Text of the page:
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Little Dieter Needs to Fly (1997)

Not Rated | | Documentary, Biography, Drama | 2 October 1998 (USA)
German-American Dieter Dengler discusses his service as a U.S. naval pilot in the Viet Nam War. Dengler also revisits the sites of his capture and eventual escape from the hands of the Viet Cong, recreating many events for the camera.


Werner Herzog


Werner Herzog

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Nominated for 1 Primetime Emmy. Another 5 wins & 2 nominations. See more awards »


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Complete credited cast:
Dieter Dengler ... Himself
Werner Herzog ... Himself - Narrator (voice)
Eugene Deatrick Eugene Deatrick ... Himself


In 1966, Dieter Dengler was shot down over Laos, captured, and, down to 85 pounds, escaped. Barefoot, surviving monsoons, leeches, and machete-wielding villagers, he was rescued. Now, near 60, living on Mt. Tamalpais, Dengler tells his story: a German lad surviving Allied bombings in World War II, postwar poverty, apprenticed to a smith, beaten regularly. At 18, he emigrates and peels potatoes in the U.S. Air Force. He leaves for California and college, then enlistment in the Navy to learn to fly. A quiet man of sorrows tells his story: war, capture, harrowing conditions, escape, and miraculous rescue. Where did he find the strength; how does he now live with his memories? Written by <jhailey@hotmail.com>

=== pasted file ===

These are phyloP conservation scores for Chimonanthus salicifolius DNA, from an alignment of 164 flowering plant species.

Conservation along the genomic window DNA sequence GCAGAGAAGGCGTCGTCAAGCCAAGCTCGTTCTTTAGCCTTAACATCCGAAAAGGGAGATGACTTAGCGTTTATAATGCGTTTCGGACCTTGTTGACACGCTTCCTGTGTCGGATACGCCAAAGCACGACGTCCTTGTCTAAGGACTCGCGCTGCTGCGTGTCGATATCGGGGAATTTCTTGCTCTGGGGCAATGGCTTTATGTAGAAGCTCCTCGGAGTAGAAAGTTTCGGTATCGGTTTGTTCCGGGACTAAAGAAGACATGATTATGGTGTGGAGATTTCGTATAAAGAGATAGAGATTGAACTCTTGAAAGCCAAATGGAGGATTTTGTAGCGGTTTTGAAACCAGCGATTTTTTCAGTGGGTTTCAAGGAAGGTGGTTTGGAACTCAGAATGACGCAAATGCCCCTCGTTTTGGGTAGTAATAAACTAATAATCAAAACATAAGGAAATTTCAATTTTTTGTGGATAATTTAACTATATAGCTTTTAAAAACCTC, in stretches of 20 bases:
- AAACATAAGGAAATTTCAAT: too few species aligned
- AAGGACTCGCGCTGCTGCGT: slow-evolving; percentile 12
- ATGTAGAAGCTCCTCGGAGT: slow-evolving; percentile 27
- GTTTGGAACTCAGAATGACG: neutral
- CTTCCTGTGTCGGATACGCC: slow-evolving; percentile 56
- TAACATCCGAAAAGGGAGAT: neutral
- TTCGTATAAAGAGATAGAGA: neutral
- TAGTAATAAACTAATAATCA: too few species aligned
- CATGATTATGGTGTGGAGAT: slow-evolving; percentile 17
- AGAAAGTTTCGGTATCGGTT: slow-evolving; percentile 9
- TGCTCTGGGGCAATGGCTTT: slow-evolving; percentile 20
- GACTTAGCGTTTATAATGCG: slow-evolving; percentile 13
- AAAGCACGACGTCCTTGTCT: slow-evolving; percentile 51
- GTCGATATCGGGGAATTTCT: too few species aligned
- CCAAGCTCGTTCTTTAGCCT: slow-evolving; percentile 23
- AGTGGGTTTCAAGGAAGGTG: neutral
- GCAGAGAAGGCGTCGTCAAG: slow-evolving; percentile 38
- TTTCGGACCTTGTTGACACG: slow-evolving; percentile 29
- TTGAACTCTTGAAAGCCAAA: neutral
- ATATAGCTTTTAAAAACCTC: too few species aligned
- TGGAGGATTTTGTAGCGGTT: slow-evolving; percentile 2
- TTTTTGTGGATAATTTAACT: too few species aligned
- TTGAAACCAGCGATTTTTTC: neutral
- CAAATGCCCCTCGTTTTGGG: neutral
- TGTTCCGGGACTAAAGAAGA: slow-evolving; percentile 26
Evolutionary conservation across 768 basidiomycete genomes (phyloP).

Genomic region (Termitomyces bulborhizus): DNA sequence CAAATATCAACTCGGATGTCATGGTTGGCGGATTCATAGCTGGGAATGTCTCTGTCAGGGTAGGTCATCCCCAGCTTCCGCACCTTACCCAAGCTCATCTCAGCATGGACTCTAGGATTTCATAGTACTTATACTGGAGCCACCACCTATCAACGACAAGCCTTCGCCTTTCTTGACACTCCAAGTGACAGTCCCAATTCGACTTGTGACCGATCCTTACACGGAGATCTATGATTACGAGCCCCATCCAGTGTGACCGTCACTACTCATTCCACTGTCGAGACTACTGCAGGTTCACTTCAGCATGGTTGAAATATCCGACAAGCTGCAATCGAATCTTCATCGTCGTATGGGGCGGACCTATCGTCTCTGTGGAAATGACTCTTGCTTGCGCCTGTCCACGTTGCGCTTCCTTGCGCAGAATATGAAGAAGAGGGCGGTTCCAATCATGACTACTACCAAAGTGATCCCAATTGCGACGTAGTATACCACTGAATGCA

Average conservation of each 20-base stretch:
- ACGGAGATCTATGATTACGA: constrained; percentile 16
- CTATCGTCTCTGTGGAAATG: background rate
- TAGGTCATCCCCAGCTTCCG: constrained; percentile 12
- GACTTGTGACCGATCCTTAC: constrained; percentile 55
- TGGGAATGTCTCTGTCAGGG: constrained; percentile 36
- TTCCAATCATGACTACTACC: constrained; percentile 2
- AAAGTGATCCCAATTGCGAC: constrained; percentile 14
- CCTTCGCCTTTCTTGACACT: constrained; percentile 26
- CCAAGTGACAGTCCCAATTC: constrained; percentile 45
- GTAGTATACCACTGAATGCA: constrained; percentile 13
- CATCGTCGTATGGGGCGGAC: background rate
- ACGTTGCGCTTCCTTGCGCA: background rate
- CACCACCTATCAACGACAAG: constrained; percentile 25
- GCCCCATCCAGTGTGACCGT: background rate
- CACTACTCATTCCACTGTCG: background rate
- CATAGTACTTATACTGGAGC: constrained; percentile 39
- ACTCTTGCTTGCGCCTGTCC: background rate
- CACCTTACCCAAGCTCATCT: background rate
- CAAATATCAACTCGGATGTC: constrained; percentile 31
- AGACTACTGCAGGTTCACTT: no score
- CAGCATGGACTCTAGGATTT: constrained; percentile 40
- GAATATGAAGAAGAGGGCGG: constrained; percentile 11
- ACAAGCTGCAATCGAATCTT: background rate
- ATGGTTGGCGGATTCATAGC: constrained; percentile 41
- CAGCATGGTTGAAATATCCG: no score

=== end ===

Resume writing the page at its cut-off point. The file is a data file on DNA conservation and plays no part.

Plot Summary | Plot Synopsis


Not Rated | See all certifications »



Germany | UK | France


English | German

Release Date:

2 October 1998 (USA) See more »

Also Known As:

Flucht aus Laos See more »

Filming Locations:

San Francisco, California, USA See more »

Company Credits

Show more on IMDbPro »

Technical Specs

Sound Mix:




Aspect Ratio:

1.85 : 1
See full technical specs »

Did You Know?


The exotic-sounding music heard during the "native" sequences is Tuvan overtone music, sometimes called "throat music." It enables the singer to sound as if he had two or more voices. See more »


The Movie Poster shows what's actually a German Luftwaffe aircraft painted with US markings. See more »


Dieter Dengler: I don't think of myself as a hero. No, only dead people are heroes.
See more »

Alternate Versions

The DVD release adds an epilogue which tells of Dieter Dengler's death from ALS in February 2001 and shows footage of his burial at Arlington National Cemetary. See more »

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User Reviews

you almost can't believe a man like Dieter existed, but here he is, in brilliant Herzogian detail
25 January 2007 | by MisterWhiplashSee all my reviews

We see at the beginning of Little Dieter Needs to Fly Dieter Dengler, the subject of the film, an obsessive-compulsive. Or at least that's what he seems to be by way of constantly opening/closing doors and with his large stock-pile of food in the cellar. In a way director Werner Herzog sets up a central question, in a manner of speaking, to why Dieter is like this. Well, in fact, he's not necessarily obsessive-compulsive as he is just, well, prepared. And why shouldn't he be after the life he's lived? Aside from the juiciest, most dark and exhilarating and frightening and just downright haunting story of survival that's the core of the picture, the back-story to Dieter is fascinating too. Dieter's own childhood, for example, was already a slog from the start, being in post-war Germnay, poor in a family without much food or prospects, eating wallpaper for "the blue in the walls". But enter in a passion, an un-yielding desire (which, of course, is part of Herzog's bread & butter and love of man in his films), which is flying, and for Dieter there was nothing else but to fulfill this. What it ends up leading to, after becoming an American citizen, is more than he could've bargained for.